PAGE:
04 March 2015 | Online since 2003



Ukraine crisis threatens feed prices


The political crisis in Ukraine is threatening to reverse recent falls in the cost of feed, with wheat prices spiking following the annexation of Crimea by Russia.

Ukraine is expected to be the world’s sixth biggest exporter of wheat this year and the third largest exporter of maize. Despite latest statistics from the Department for Environment, Food and Rural Affairs (Defra) showing that feed prices continued to fall in the final quarter of 2013, the crisis in Ukraine has raised fears that grain supplies may be affected by the Russian intervention.

At the end of February the UK May wheat futures stood at £156 per tonne. By the middle of March, after Russian troops were sent into Crimea, they had hit £170.75 per tonne. Upward pressure on prices is also being caused by dry growing conditions in the United States.

"My prices for April, May and June will be unavoidably higher," said Martin Humphrey of Humphfrey Feeds.

"Wheat prices are way higher than they were in December," he said. Figures released by Defra just before the Ukrainian crisis took hold had shown feed prices falling for a second quarter in a row in the United Kingdom, bringing some welcome, although now, it seems, temporary relief for free range egg producers whose finances had been badly affected by record high feed costs.

Statistics published by Defra in January showed that in the three months from July to September last year poultry feed prices fell for the first time in 18 months. The latest figures showed that prices fell again in the following quarter - from October to December 2013. The price recorded by Defra was also lower than that for the final quarter of 2012, although it was higher than the published figure for October to December 2011.

The falling price of animal feed towards the end of 2013 led to a string of producer price cuts by packing companies. Noble Foods led the way with a five pence per dozen price cut across all grades.

The company said it had deferred the reduction as long as possible but, with ration prices more than £40 per tonne below their peak more than a year earlier, there had been a steady decline in selling prices, it said. Other companies also introduced similar price reductions in response to the falling cost of animal feed, although figures collated by the British Free Range Egg Producers' Association (BFREPA) indicate that many producers are still struggling to make a living.

BFREPA produces monthly costings to show how producers are faring in the current market. The method used by BFREPA for the analysis has been agreed by packing company representatives as well as producers, and the costings show that producers are still losing as much as £1.80 per bird on free range production.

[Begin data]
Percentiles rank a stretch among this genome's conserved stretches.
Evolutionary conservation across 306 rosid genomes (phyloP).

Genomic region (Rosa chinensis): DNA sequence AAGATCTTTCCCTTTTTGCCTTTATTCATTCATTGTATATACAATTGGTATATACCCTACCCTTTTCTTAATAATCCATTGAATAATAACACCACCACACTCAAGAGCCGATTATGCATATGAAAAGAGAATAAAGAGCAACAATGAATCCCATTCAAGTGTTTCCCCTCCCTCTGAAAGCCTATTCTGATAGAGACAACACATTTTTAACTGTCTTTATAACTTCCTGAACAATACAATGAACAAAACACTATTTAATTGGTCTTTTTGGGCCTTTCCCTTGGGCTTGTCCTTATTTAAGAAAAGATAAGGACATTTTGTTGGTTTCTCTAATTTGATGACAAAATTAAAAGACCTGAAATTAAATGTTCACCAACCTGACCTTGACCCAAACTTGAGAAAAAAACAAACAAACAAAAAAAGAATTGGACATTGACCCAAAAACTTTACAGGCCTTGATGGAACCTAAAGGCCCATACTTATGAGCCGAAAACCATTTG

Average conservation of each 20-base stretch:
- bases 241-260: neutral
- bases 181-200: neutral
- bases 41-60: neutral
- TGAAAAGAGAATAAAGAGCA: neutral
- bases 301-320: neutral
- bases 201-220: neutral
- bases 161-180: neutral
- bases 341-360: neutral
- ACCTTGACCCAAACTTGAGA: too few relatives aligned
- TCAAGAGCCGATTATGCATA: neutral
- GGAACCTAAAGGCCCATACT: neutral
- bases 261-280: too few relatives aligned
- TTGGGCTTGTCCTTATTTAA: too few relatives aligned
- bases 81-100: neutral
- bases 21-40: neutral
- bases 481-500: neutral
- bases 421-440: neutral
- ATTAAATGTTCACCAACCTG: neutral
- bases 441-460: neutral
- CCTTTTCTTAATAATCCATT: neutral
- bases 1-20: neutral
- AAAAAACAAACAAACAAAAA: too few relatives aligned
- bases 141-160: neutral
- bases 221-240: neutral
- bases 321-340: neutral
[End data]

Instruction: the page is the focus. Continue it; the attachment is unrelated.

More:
Martin Humphrey said that the importance of Ukrainian wheat was that it tended to set the floor for the market. "Ukraine is a significant exporter of wheat and for the last few years it has been a cheap seller of wheat. If the floor it sets disappears then the price of wheat is higher," said Martin. As for maize, he said that only the United States and Brazil would be bigger exporters than Ukraine, so that any impact on cereal supplies would not be confined to wheat.

There were other implications, too, said Martin. Ukraine was a major supplier of organic wheat and it was also an important exporter of sunflower. "The crisis in Ukraine has certainly firmed prices up in the last few weeks," he said.

The latest official feed price figures released by Defra showed that the average price of poultry feed in the final quarter off 2013 was £274 per tonne - down from £297 per tonne in the previous three months and from £311 in the three months from April to June last year.

The final quarter figure was also down against the average price of £282 per tonne recorded for October to December 2012, although it was higher than the £257 figure for the final quarter of 2011. The average price for the final quarter of 2013 was nearly double the price recorded for the final quarter of 2006.

Recorded prices for all animal feeds were down in the final quarter of 2013, according to the Defra figures. The price of cattle and calf feed was down to £238 per tone compared with £248 the previous quarter, pig feed fell from £274 per tone in the third quarter to £260 in the last three months and sheep feed was down from £256 to £234 per tonne.

The trend is likely to be reversed in coming months, with the ongoing crisis in Ukraine and less than ideal growing conditions in the United States both pushing prices up.

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